It is better to be an outcast, a stranger in one’s own country, than an outcast from one’s self. It is better to see what is about to befall us and to resist than to retreat into the fantasies embraced by a nation of the blind.
Chris Hedges

Friday, May 22, 2009

Bear Market will end... or else.

Yesterday's $45 billion bond issue fell flat, along with the stock market, so where is the money going? As Bernanke employs QE, the big question is are foreign sovereign funds dumping their bonds at the same time, driving up yields? Karl Denninger writes in his blog:
There apparently is a new wrinkle to the intermediation trade between buying from Treasury to sell to the Fed with real money, including central banks, now in on the act. Indeed, several Street sources relay central banks were aggressive offers into this morning's coupon pass, with one letting go of a large block of old 5-years. Other offers too are coming in from embedded Asian real money longs -- in the higher coupons -- also looking to sell size without unduly upsetting the market, and especially considering the illiquidity in off- the-run bids from the Street.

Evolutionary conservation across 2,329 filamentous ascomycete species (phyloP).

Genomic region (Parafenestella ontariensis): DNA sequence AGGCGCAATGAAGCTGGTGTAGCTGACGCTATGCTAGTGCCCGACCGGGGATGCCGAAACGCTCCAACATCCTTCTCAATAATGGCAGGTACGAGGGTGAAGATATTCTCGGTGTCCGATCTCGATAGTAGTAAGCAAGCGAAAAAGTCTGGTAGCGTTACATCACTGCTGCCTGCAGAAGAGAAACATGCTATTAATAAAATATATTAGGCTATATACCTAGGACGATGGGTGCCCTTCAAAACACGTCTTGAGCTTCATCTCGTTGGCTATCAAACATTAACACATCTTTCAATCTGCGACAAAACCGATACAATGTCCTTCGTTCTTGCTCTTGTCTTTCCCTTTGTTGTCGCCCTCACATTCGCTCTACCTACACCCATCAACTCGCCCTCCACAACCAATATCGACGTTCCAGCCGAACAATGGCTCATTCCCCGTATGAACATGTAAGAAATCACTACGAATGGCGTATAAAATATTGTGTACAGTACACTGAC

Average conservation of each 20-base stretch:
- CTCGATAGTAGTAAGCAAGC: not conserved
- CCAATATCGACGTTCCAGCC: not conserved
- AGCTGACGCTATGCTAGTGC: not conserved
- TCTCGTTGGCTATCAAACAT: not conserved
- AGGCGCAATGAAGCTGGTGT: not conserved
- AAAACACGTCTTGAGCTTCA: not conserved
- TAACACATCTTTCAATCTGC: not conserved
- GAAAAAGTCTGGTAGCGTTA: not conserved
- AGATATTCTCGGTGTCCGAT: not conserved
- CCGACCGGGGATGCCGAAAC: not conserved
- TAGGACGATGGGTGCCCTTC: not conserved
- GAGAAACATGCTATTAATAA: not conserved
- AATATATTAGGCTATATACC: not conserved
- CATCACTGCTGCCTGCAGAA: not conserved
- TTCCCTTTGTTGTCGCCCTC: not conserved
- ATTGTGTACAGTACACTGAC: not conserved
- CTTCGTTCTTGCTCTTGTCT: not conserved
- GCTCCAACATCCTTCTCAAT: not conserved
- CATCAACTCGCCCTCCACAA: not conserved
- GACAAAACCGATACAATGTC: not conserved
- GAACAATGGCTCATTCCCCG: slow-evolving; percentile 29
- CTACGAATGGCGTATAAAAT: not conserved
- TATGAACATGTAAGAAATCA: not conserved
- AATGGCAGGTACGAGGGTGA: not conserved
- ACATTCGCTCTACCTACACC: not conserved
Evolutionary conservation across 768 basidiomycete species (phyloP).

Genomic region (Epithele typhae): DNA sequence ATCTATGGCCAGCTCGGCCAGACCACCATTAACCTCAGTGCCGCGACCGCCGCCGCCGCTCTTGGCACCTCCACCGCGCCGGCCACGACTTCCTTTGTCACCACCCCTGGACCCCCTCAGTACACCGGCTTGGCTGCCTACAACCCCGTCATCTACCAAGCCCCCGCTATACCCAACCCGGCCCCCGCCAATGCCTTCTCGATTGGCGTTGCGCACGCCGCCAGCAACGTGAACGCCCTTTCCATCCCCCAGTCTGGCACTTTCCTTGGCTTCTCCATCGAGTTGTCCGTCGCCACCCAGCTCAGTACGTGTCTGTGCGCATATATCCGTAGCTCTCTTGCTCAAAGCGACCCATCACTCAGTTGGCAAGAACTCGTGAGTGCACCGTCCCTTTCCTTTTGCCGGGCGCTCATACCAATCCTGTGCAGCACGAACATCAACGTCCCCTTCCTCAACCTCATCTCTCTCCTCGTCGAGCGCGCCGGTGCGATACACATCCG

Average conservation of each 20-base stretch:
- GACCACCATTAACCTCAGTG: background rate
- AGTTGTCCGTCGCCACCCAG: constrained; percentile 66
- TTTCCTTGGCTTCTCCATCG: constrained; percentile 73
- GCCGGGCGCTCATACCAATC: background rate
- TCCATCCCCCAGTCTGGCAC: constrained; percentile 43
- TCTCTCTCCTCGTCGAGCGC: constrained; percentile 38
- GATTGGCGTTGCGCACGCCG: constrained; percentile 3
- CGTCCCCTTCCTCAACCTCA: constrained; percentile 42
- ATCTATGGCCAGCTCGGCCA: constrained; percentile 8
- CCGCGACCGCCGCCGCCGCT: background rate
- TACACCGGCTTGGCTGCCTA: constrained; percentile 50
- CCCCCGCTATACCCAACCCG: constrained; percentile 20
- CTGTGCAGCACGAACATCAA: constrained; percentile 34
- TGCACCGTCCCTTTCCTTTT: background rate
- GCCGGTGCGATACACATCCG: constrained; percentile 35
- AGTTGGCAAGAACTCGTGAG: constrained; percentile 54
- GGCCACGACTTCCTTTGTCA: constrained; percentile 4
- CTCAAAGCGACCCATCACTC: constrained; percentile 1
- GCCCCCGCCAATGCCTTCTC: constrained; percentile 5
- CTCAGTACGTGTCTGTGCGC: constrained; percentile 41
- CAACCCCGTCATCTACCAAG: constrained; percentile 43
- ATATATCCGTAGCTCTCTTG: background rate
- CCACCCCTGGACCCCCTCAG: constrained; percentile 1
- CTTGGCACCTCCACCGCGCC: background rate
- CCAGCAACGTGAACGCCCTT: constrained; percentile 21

Whether influenced or not by the much higher tenders coming in on the Fed Passes ($45 bln tendered for $7.4 bln bought in today's pass for a 16.2% hit rate), fast money has been tattooing the bid and especially so in the belly with the 10-year most leaned on. Note as well, earlier this week the Bank of England (BoE) gilt pass too saw a need to offer paper at or below the market's bid side in order to get sales off.

So now what Ben?

If Foreign Central Banks are selling into Ben's bid then the game is literally weeks or even days away from being over.

May 21, 2009, 11:11 a.m. EST
Treasury to sell $101 billion in debt next week

NEW YORK (MarketWatch) -- The Treasury Department said Thursday it plans to sell $101 billion in debt next week in its monthly round of shorter-term note offerings. The government will sell $40 billion in 2-year notes (UST2YR 0.83, 0.00, -0.48%) on Tuesday, matching the amount expected by Wrightson ICAP. It will also offer $35 billion in 5-year notes (UST5YR 2.01, -0.01, -0.69%) the following day and $28 billion in 7-year notes next Thursday. The 7-year security was reintroduced in March to help the government spread out the increasing debt issuance needed to fund all of lawmakers' stimulus plans and the Fed's programs to stabilize financial markets.

This next week will prove to be pivotal.

No comments: